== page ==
Indo Jazz Queen, Unnati releases new single 'Teri Yaad Aati Hain
19 November 2019
By Ian Jacob
Emerging British Indo-Jazz artist, Unnati, has announced the release of her newest single Teri Yaad Aati Hain, ahead of the release of her brand new album Indigo Soul.
Unnati’s international music is a crossover of Indian Classical, Jazz & Spiritual – whilst also retaining several other elements of Western music - reflecting Unnati’s British-Indian heritage.
Her new single, Teri Yaad Aati Hain (I Remember You), unfurls over gently rhythmic tabla and deftly woven guitars, keyboards, bass, and drums programmed by Diamond Duggal - the song’s producer who has previously worked with the likes of Shania Twain.
Unnati’s alluring vocal is buoyed by a male vocalist, in the same way that a male Sufi chorus will provides backing vocals to a soloist. The lyrics are ambiguous, laced with longing, addressed to a beloved.
The track has already been chosen by DJ Ravin to feature on the influential Buddha Bar’s Compilation album.
Teri Yaad Aati Hain is emblematic of the unique talent and multi-faceted nature of Indigo Soul, Unnati’s debut album, which feels like a masterwork. Original songs grounded in Indian classical, Sufi and the spirituality of bhajan devotional songs, are gifted with latin, jazz and pop arrangements by producers chosen for their empathy with Indian music as well as their cross-genre smarts.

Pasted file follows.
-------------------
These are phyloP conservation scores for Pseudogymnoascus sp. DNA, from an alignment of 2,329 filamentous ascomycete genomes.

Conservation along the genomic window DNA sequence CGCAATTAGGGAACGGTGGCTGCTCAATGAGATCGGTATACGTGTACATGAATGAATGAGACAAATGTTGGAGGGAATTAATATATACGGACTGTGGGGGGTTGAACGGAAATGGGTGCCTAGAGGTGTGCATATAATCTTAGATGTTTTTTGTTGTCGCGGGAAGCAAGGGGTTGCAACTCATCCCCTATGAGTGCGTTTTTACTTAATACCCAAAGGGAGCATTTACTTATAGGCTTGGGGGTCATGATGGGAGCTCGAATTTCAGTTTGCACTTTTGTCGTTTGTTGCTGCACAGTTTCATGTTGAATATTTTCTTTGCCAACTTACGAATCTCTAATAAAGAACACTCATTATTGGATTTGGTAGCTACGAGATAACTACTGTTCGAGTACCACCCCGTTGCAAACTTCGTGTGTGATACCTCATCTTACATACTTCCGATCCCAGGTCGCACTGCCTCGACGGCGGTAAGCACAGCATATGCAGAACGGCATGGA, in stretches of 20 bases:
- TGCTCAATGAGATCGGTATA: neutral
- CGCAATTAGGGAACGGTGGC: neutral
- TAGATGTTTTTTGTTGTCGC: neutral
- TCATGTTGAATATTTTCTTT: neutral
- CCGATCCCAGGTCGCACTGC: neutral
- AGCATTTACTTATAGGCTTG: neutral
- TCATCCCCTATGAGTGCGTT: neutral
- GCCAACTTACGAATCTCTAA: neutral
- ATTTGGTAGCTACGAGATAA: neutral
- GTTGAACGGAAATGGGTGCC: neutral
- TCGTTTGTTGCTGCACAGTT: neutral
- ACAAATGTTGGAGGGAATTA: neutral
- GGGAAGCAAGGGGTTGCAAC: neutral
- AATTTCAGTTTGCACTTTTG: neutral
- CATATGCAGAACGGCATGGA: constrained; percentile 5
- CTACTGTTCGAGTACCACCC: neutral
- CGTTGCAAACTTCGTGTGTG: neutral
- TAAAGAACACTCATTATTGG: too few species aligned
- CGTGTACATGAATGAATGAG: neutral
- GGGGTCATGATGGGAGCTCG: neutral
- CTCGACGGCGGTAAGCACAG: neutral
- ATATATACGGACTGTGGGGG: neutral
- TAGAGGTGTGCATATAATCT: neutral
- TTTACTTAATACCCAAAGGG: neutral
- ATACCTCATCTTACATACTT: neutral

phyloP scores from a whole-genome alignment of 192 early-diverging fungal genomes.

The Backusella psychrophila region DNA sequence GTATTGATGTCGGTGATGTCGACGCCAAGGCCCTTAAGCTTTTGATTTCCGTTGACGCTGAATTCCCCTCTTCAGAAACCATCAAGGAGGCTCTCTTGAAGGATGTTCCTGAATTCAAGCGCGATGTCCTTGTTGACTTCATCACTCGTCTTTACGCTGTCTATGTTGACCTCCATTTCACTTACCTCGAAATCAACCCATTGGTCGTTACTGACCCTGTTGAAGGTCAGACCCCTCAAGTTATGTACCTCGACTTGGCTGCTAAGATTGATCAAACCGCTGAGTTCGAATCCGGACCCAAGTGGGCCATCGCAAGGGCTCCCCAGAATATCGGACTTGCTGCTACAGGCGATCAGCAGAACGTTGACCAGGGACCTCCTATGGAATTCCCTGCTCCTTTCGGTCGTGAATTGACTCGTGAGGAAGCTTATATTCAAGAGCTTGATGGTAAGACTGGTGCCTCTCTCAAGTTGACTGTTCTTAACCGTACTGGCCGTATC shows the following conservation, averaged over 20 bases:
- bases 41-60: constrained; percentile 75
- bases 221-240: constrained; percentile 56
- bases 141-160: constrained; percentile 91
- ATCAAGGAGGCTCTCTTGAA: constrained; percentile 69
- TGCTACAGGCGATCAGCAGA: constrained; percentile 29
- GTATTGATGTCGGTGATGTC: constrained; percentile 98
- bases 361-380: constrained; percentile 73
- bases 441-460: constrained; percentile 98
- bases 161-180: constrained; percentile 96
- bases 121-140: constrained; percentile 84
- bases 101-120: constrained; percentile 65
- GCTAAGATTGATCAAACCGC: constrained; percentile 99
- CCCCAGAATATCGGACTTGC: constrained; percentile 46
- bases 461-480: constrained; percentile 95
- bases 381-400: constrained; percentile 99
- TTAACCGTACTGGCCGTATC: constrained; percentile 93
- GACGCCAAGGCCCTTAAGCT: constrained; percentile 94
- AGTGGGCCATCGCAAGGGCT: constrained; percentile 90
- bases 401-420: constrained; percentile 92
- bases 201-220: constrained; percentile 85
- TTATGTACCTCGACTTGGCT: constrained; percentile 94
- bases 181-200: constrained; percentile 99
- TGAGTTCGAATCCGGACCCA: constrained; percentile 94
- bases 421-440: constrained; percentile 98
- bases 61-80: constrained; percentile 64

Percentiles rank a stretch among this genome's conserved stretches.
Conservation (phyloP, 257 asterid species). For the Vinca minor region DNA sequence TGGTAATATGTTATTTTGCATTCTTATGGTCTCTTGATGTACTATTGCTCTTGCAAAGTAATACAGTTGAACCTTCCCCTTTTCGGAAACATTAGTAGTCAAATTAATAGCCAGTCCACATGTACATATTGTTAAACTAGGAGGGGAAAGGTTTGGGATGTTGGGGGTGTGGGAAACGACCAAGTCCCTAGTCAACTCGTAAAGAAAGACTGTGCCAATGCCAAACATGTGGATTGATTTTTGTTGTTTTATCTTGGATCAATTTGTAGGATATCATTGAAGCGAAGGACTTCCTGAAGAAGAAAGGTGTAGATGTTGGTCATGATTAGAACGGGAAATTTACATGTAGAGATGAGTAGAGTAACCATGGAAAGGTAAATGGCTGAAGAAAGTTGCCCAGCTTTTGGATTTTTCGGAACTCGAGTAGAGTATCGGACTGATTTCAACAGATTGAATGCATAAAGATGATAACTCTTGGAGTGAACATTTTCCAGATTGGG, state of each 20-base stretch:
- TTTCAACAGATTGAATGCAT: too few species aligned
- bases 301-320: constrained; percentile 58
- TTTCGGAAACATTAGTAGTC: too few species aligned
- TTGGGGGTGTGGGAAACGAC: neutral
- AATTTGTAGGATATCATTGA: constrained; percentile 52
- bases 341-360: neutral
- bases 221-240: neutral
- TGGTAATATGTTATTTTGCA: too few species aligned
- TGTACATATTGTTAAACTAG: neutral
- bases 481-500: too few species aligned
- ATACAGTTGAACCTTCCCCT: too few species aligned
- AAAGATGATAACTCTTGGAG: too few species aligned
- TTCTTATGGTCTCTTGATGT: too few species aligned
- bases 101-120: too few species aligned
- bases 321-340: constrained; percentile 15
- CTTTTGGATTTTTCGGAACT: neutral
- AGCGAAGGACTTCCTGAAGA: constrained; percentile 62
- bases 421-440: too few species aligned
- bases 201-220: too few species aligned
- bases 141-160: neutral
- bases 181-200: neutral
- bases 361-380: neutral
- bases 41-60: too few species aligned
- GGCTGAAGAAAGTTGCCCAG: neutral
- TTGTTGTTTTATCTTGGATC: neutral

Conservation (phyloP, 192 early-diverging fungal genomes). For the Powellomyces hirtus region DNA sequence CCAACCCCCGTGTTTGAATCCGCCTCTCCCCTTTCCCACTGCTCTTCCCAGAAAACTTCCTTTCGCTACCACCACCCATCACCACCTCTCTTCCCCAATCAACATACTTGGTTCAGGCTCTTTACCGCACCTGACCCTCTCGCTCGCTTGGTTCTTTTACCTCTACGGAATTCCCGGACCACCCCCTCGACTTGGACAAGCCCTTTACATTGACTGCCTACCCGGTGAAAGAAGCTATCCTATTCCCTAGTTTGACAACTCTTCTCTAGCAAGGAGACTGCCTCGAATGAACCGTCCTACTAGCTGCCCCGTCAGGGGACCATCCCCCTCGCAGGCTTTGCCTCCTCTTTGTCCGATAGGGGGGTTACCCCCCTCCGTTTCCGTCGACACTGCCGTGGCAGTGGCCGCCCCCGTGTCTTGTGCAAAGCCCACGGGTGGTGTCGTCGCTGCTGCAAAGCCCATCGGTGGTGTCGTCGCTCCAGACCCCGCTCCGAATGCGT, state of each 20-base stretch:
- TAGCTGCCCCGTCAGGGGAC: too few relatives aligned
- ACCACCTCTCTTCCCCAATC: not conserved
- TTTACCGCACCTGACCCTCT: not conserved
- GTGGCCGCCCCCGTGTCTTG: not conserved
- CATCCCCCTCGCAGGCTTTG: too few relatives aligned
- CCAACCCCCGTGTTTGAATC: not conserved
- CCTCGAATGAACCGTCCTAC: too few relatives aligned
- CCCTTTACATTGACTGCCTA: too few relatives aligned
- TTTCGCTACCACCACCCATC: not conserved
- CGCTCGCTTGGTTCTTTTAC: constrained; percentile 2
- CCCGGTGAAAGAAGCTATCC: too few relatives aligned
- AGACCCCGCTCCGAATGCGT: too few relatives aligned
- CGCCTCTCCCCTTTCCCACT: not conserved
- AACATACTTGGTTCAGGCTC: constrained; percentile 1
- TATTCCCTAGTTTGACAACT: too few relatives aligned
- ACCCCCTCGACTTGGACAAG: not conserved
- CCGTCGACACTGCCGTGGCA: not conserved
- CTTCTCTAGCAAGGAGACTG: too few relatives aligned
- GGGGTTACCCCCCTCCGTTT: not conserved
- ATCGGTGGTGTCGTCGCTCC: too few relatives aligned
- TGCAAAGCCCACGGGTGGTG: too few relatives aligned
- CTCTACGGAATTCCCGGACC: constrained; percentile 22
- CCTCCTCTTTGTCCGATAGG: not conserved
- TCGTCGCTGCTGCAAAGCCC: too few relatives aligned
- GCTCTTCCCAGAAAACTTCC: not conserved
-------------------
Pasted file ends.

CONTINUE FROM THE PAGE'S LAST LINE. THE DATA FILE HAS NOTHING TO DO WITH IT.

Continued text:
Other producers and musicians to appear across the record include Xan Blacq (Amy Winehouse), Gordon Hulbert (Anastacia, Alison Limerick), and the Budapest Film Orchestra, contributing to a true musical and cultural fusion.
This combination of tradition and modernity meet and merge throughout Indigo Soul, as they have met and merged throughout Unnati’s life.
The eldest of two daughters, Unnati grew up in Finchley, North London, in a house busy with visitors including famous artists and students of her father, the late iconic singer of Indian classical music royalty.
Nitai Dasgupta (1934 – 2003) was a pioneer, performer, teacher and recording artist among the first to bring Indian classical music to Britain. His cult 1972 LP Songs of India was recently re-issued, delighting the likes of electronic wiz Keiran Hebden, aka Four Tet, who discovered the record in his grandfather’s vinyl collection and featured the track ‘Cham Cham Cham Cham’ on his NTS radio show.
Taking the musical legacy of her father and tailoring the traditional with her own contemporary slant, the British-born singer, composer and musician has been working her magic for some time - journeying towards the light in Soho jazz clubs, the Royal Albert Hall, and on the main stage at WOMAD.